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Major outcomes of climate conferences

1995 – Berlin, Germany
Beginning of negotiations on the Framework Convention and creation of a work plan for future action.

1997 – Kyoto, Japan
Adoption of the Kyoto Protocol, a binding international agreement to reduce greenhouse gas emissions in industrialised countries.

2000 – The Hague, Netherlands
Conference marked by tensions and disputes over ratification of the Kyoto Protocol and concluded without an agreement.

2005 – Montreal, Canada
Agreement is reached on a roadmap to negotiate a new international agreement after the Kyoto Protocol expires in 2012.

2009 – Copenhagen, Denmark
A joint commitment is made to mobilise resources of $100 billion per year starting in 2020 to assist developing countries in implementing mitigation and adaptation measures.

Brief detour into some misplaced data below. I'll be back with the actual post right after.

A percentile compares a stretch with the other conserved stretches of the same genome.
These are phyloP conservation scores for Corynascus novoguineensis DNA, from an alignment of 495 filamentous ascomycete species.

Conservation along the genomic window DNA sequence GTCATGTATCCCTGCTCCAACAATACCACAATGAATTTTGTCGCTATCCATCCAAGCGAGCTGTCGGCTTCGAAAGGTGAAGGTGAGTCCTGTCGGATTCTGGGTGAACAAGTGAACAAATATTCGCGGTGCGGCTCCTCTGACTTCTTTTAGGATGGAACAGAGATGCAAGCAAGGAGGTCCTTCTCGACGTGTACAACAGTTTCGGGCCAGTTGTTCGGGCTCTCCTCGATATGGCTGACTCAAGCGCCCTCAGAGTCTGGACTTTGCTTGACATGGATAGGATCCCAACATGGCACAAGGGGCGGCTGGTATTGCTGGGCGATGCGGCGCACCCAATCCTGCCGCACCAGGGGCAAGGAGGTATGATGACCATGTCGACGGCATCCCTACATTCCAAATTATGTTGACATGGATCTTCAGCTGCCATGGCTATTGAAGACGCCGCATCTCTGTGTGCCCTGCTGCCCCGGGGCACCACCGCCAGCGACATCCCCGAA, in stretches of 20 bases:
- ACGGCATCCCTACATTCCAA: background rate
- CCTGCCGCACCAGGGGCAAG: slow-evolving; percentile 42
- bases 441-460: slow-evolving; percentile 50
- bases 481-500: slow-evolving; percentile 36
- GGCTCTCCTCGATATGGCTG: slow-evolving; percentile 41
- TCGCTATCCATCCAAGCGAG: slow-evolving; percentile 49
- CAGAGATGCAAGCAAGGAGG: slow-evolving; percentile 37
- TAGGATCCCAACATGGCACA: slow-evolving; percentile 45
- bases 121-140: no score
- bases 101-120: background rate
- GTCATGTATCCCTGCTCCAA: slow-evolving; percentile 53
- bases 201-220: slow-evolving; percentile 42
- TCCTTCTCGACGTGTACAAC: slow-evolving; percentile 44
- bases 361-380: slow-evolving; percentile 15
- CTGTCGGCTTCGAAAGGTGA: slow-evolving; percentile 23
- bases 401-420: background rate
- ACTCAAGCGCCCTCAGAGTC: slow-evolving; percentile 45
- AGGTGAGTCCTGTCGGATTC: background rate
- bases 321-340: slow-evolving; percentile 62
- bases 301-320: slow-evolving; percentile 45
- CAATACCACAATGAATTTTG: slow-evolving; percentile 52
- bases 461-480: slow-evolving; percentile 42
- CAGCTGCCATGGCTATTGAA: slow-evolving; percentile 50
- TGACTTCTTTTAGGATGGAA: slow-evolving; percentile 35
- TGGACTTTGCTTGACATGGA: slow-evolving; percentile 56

2015 – Paris, France
Adoption of the Paris Agreement, a global treaty committing countries to work together to limit the rise in global average temperature ‘well below’ 2°C compared to pre-industrial levels.

2016 – Marrakech, Morocco
Implementation of the Paris Agreement and acceleration of actions to tackle climate change.

2018 – Katowice, Poland
Operational details are set out to implement the Paris Agreement, including monitoring obligations and reporting by countries on their mitigation actions.

2021 – Glasgow, United Kingdom
National commitments on emission reductions and financing to help the most disadvantaged countries deal with the impacts of climate change are strengthened.

These are just some of the milestones in the history of the Climate Conferences. Each COP has been a pivotal moment for the international community in tackling climate change and negotiating agreements for a sustainable future.